Tillich Definition of Religion in Religion as a Dimension in Man’s Spiritual Life

In his article, Religion as a dimension in Man’s Spiritual Life, Tillich, attempts to define religion in terms of a human spirit. In other words, the author attempts to evaluate whether there is some religiosity in man’s spirit. Tillich presents two lines of thoughts which seek to argue for or against the claim that religion is a deeply rooted concept in human’s spirit. The theologian criticism, argues that religion is a divinely-gifted concept emanating from the Holy Spirit rather the conception of human spirit. The opposing criticism, the scientific perspective, argues that religion was once created during the mythological stage and since the stage is passed, the creation of religion by the human spirit is obsolete. Tillich argues that “religion is not a special function of the human spirit” (Tillich, 1959: 6). By so claiming, Tillich demonstrates that religion is a scientific concept which has no place in the contemporary society. This paper argues for this perspective by providing detailed descriptions and short excerpts from Tillich’s text.

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Religion, as a human creation is obsolete as it is most likely to have occurred during the mythological stage. According to Tillich, scientists, the likes of Comte who came up with the law of the three stages, posit that religion is synonymous with the mythological stage. Simply, Tillich reports that religion “has no place in the scientific stage in which we are living” (Tillich, 1959: 4). Hence, religion might have been essential during the mythological stage but not in the scientific stage.

Bearing that religion was essential in the mythological stage and not in the scientific; one can argue that religion is certainly not a key quality of the human spirit. Tillich expresses this sentiment in the last sentence of the second paragraph on the fourth page of his article. Also, the author explicitly states of the unimportant nature of religion in the human spirit when he shows that it is of “no special function” (Tillich, 1959: 6). The claim of the unimportance of religion in human life supports the argument that religion is not an everlasting functionality in the human spirit. Also, its lack of place proves of the unimportance of religion. Why else would such a vital function as religion lack a place in human spirit and human history as well?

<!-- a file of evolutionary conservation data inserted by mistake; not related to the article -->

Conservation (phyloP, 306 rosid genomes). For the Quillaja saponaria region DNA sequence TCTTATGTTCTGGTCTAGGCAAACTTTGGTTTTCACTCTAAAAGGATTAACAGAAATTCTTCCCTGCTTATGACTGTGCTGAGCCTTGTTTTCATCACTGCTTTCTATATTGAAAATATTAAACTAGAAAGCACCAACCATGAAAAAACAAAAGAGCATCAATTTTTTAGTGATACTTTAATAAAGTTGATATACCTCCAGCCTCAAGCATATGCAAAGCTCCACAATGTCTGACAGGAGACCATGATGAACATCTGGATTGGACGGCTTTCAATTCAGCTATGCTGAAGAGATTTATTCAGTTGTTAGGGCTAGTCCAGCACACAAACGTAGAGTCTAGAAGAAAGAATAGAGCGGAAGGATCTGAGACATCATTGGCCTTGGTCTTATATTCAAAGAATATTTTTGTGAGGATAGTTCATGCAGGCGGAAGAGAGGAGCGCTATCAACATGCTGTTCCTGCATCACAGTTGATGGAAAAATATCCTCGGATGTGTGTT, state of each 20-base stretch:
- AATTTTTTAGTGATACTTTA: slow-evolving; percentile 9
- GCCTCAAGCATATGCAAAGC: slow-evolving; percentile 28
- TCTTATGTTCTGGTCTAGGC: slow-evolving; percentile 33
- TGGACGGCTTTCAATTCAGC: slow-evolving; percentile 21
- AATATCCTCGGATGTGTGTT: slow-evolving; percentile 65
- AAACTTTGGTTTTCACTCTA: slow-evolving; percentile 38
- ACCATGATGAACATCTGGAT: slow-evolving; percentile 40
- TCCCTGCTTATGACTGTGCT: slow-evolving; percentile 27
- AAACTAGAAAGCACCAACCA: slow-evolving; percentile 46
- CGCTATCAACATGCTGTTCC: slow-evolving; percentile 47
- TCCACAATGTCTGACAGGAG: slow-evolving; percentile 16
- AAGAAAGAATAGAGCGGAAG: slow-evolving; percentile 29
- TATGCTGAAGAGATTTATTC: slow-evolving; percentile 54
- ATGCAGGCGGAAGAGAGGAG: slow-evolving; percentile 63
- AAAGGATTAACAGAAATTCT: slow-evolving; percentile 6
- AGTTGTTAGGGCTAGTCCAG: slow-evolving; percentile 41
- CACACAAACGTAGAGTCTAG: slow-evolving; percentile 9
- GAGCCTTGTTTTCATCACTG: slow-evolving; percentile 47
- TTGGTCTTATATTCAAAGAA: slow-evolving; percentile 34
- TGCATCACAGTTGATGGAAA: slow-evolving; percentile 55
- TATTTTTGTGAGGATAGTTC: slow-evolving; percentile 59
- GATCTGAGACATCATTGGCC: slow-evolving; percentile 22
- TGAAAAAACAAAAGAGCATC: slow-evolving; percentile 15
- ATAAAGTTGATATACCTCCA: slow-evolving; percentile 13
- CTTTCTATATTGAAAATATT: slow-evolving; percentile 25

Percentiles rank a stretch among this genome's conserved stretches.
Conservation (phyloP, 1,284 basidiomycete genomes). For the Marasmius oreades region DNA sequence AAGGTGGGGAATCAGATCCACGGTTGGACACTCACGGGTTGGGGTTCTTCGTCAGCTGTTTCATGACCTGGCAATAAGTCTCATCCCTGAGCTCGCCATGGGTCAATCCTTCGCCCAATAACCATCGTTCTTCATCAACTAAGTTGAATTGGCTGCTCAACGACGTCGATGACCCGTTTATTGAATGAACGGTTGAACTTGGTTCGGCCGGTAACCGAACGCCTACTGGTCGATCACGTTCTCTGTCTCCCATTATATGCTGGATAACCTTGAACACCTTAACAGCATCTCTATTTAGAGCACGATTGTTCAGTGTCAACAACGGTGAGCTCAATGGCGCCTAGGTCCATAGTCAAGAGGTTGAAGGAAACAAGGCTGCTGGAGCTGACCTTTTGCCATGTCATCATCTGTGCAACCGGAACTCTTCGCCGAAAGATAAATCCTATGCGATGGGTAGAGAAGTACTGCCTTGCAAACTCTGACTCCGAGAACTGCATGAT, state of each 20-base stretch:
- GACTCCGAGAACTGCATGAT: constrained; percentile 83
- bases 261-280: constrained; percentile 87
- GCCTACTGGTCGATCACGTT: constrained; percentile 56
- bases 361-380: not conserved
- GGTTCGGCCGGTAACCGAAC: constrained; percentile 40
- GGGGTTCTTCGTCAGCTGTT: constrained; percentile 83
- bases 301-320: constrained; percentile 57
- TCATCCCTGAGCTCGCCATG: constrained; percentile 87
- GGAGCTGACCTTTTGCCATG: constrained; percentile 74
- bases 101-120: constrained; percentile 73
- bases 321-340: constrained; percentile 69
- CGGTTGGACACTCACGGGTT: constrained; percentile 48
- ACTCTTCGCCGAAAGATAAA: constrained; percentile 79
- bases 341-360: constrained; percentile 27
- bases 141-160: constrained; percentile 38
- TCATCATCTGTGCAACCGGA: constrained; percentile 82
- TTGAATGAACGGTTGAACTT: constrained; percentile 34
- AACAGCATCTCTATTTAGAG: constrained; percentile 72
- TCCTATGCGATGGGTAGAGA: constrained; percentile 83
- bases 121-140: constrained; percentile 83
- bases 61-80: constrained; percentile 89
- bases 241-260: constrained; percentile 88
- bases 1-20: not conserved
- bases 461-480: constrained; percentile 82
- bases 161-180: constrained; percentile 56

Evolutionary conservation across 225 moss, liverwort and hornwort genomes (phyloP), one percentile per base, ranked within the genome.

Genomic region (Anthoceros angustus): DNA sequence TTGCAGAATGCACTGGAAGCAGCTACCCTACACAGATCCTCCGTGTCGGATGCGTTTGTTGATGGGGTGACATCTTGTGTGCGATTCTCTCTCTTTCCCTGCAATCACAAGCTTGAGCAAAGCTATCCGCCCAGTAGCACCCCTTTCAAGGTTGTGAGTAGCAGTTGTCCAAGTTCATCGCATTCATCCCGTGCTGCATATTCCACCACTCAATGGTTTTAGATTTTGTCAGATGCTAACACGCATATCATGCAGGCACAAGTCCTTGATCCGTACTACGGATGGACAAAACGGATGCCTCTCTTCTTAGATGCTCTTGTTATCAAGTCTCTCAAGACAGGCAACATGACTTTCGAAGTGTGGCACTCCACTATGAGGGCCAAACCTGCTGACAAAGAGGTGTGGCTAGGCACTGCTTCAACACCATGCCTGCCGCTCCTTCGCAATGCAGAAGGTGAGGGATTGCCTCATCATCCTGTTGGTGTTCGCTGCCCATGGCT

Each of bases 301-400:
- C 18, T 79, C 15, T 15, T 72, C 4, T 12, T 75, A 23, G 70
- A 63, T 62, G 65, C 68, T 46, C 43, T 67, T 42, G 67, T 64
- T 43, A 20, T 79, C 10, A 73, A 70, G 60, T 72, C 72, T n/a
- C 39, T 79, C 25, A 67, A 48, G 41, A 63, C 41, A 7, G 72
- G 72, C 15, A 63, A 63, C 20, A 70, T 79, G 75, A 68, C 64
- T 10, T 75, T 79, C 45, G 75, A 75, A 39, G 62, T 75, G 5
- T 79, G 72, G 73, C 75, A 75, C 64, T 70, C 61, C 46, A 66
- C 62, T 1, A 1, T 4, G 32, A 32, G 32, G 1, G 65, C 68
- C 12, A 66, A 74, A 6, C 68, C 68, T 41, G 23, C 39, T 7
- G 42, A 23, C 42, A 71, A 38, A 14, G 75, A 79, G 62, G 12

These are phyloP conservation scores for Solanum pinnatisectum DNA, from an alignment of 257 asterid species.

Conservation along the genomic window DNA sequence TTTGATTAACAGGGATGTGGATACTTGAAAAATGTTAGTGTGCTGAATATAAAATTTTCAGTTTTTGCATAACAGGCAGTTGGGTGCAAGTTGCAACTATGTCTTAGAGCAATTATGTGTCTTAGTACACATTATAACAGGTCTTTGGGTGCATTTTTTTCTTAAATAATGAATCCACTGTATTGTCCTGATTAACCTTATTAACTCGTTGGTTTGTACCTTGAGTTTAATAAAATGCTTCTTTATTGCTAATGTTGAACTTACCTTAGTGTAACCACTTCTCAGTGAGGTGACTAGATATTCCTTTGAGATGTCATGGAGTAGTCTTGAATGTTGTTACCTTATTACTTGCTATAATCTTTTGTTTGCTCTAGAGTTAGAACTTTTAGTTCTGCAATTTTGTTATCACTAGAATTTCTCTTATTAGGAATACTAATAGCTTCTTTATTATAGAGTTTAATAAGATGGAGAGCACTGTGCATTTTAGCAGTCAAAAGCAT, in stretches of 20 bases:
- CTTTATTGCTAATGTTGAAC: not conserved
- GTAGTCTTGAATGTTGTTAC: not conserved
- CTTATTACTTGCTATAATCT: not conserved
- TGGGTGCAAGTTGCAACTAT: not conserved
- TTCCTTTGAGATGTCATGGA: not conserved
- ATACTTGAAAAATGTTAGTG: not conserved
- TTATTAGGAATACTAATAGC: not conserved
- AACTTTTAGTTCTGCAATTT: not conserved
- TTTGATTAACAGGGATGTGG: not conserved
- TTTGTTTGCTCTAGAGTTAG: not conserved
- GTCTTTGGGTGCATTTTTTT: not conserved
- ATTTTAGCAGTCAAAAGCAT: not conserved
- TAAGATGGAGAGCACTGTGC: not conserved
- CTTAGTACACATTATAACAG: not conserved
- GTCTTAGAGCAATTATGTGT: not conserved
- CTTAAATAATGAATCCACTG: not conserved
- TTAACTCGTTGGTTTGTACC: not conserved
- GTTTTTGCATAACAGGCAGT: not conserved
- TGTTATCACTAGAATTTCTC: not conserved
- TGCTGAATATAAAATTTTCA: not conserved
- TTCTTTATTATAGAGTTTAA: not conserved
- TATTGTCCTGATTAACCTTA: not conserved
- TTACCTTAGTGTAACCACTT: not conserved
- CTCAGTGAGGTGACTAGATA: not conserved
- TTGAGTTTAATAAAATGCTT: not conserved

On numerous occasions, religion is rejected as it maneuvers from one spiritual function to another. Tillich shows that when religion moves from spiritual function to the moral function, it is partially accepted. The extent with which the religion is received depends on the extent to which religion serves the interests of morality. In other words, morality is accepted on the condition that it serves the good of various members of the family. Nonetheless, religion lacks a place when it attempts to introduce its claims rather instilling the concepts of morality.

After rejection by the moral function, religion searches for the cognitive and then the aesthetic functions. Again, religion is partially accepted up until knowledge declares its supremacy over religion. At such a point, religion is kicked out and has to look for another function. The aesthetic function accommodates religion, and this time, religion dissociates from this relationship after it assesses its prior relationships with the functions of the human spirit. Again, the aesthetic function embraces art and reality whereas religion is supposed to transform reality (Tillich, 1959: 7). The two functions are just incompatible. The cycle continues, and at the end of it all, religion lacks a home in any single human function. Such a lack is evidence of religion’s absenteeism and inapplicability in modern times.


Works cited

Tillich, Paul. Theology of Culture. New York: Harper and Row, 1959.